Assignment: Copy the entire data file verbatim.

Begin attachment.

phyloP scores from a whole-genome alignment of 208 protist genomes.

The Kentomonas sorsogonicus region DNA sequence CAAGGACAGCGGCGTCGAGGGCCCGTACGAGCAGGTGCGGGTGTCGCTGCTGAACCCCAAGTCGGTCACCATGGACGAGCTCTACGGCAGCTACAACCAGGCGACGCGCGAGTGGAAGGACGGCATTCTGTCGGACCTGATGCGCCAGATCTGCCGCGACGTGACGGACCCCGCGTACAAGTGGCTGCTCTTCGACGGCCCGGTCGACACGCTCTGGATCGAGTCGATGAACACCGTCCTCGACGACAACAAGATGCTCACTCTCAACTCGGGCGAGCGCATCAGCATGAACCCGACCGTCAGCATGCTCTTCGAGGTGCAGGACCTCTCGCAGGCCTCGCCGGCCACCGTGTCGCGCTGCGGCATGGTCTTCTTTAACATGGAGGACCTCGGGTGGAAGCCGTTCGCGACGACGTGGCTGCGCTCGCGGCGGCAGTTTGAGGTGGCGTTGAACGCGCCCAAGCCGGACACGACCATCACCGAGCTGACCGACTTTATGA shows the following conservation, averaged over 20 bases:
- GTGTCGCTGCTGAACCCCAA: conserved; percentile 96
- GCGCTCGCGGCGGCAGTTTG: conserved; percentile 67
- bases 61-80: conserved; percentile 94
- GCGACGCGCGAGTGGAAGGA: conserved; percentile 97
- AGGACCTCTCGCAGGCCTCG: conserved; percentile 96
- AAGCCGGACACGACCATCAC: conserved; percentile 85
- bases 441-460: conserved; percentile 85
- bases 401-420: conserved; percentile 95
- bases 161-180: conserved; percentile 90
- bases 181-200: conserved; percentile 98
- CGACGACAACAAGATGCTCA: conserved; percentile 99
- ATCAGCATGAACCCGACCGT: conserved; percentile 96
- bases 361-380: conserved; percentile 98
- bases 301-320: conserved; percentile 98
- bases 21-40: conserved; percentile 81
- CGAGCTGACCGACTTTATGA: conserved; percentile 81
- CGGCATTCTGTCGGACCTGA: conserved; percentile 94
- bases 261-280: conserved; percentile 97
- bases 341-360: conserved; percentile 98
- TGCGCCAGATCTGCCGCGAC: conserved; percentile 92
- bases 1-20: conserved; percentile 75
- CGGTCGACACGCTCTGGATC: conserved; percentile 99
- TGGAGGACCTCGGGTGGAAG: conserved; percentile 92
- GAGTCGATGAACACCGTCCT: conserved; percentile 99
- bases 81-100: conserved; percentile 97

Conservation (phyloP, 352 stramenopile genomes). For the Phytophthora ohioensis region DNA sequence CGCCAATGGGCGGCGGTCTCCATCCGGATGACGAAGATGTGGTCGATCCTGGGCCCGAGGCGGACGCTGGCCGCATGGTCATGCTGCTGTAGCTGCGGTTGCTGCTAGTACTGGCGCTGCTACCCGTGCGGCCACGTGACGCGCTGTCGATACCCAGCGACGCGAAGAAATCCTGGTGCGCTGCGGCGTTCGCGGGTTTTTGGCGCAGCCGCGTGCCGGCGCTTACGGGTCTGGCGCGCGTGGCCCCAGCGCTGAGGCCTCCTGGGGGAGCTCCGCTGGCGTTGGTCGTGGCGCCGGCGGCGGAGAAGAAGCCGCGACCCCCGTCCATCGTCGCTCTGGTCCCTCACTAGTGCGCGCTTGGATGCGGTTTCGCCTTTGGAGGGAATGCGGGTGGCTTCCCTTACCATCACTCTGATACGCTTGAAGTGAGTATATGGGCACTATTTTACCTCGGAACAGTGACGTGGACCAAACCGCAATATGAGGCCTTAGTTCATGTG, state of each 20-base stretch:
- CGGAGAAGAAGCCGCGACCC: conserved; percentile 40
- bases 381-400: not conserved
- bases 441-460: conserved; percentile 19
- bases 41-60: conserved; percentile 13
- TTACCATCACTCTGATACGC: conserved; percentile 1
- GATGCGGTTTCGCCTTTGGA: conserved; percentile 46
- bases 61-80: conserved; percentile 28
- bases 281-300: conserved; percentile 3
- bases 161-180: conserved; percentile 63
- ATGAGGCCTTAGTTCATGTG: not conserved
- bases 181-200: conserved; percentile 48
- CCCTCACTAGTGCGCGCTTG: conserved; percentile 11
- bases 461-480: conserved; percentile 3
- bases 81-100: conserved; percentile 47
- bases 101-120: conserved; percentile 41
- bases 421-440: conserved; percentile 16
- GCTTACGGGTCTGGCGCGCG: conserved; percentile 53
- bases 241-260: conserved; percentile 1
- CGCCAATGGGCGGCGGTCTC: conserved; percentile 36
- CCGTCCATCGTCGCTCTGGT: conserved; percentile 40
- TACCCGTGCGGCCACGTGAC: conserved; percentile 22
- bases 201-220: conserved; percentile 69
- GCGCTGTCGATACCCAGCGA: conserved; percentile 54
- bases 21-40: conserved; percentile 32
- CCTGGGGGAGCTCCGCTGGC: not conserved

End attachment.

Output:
phyloP scores from a whole-genome alignment of 208 protist genomes.

The Kentomonas sorsogonicus region DNA sequence CAAGGACAGCGGCGTCGAGGGCCCGTACGAGCAGGTGCGGGTGTCGCTGCTGAACCCCAAGTCGGTCACCATGGACGAGCTCTACGGCAGCTACAACCAGGCGACGCGCGAGTGGAAGGACGGCATTCTGTCGGACCTGATGCGCCAGATCTGCCGCGACGTGACGGACCCCGCGTACAAGTGGCTGCTCTTCGACGGCCCGGTCGACACGCTCTGGATCGAGTCGATGAACACCGTCCTCGACGACAACAAGATGCTCACTCTCAACTCGGGCGAGCGCATCAGCATGAACCCGACCGTCAGCATGCTCTTCGAGGTGCAGGACCTCTCGCAGGCCTCGCCGGCCACCGTGTCGCGCTGCGGCATGGTCTTCTTTAACATGGAGGACCTCGGGTGGAAGCCGTTCGCGACGACGTGGCTGCGCTCGCGGCGGCAGTTTGAGGTGGCGTTGAACGCGCCCAAGCCGGACACGACCATCACCGAGCTGACCGACTTTATGA shows the following conservation, averaged over 20 bases:
- GTGTCGCTGCTGAACCCCAA: conserved; percentile 96
- GCGCTCGCGGCGGCAGTTTG: conserved; percentile 67
- bases 61-80: conserved; percentile 94
- GCGACGCGCGAGTGGAAGGA: conserved; percentile 97
- AGGACCTCTCGCAGGCCTCG: conserved; percentile 96
- AAGCCGGACACGACCATCAC: conserved; percentile 85
- bases 441-460: conserved; percentile 85
- bases 401-420: conserved; percentile 95
- bases 161-180: conserved; percentile 90
- bases 181-200: conserved; percentile 98
- CGACGACAACAAGATGCTCA: conserved; percentile 99
- ATCAGCATGAACCCGACCGT: conserved; percentile 96
- bases 361-380: conserved; percentile 98
- bases 301-320: conserved; percentile 98
- bases 21-40: conserved; percentile 81
- CGAGCTGACCGACTTTATGA: conserved; percentile 81
- CGGCATTCTGTCGGACCTGA: conserved; percentile 94
- bases 261-280: conserved; percentile 97
- bases 341-360: conserved; percentile 98
- TGCGCCAGATCTGCCGCGAC: conserved; percentile 92
- bases 1-20: conserved; percentile 75
- CGGTCGACACGCTCTGGATC: conserved; percentile 99
- TGGAGGACCTCGGGTGGAAG: conserved; percentile 92
- GAGTCGATGAACACCGTCCT: conserved; percentile 99
- bases 81-100: conserved; percentile 97

Conservation (phyloP, 352 stramenopile genomes). For the Phytophthora ohioensis region DNA sequence CGCCAATGGGCGGCGGTCTCCATCCGGATGACGAAGATGTGGTCGATCCTGGGCCCGAGGCGGACGCTGGCCGCATGGTCATGCTGCTGTAGCTGCGGTTGCTGCTAGTACTGGCGCTGCTACCCGTGCGGCCACGTGACGCGCTGTCGATACCCAGCGACGCGAAGAAATCCTGGTGCGCTGCGGCGTTCGCGGGTTTTTGGCGCAGCCGCGTGCCGGCGCTTACGGGTCTGGCGCGCGTGGCCCCAGCGCTGAGGCCTCCTGGGGGAGCTCCGCTGGCGTTGGTCGTGGCGCCGGCGGCGGAGAAGAAGCCGCGACCCCCGTCCATCGTCGCTCTGGTCCCTCACTAGTGCGCGCTTGGATGCGGTTTCGCCTTTGGAGGGAATGCGGGTGGCTTCCCTTACCATCACTCTGATACGCTTGAAGTGAGTATATGGGCACTATTTTACCTCGGAACAGTGACGTGGACCAAACCGCAATATGAGGCCTTAGTTCATGTG, state of each 20-base stretch:
- CGGAGAAGAAGCCGCGACCC: conserved; percentile 40
- bases 381-400: not conserved
- bases 441-460: conserved; percentile 19
- bases 41-60: conserved; percentile 13
- TTACCATCACTCTGATACGC: conserved; percentile 1
- GATGCGGTTTCGCCTTTGGA: conserved; percentile 46
- bases 61-80: conserved; percentile 28
- bases 281-300: conserved; percentile 3
- bases 161-180: conserved; percentile 63
- ATGAGGCCTTAGTTCATGTG: not conserved
- bases 181-200: conserved; percentile 48
- CCCTCACTAGTGCGCGCTTG: conserved; percentile 11
- bases 461-480: conserved; percentile 3
- bases 81-100: conserved; percentile 47
- bases 101-120: conserved; percentile 41
- bases 421-440: conserved; percentile 16
- GCTTACGGGTCTGGCGCGCG: conserved; percentile 53
- bases 241-260: conserved; percentile 1
- CGCCAATGGGCGGCGGTCTC: conserved; percentile 36
- CCGTCCATCGTCGCTCTGGT: conserved; percentile 40
- TACCCGTGCGGCCACGTGAC: conserved; percentile 22
- bases 201-220: conserved; percentile 69
- GCGCTGTCGATACCCAGCGA: conserved; percentile 54
- bases 21-40: conserved; percentile 32
- CCTGGGGGAGCTCCGCTGGC: not conserved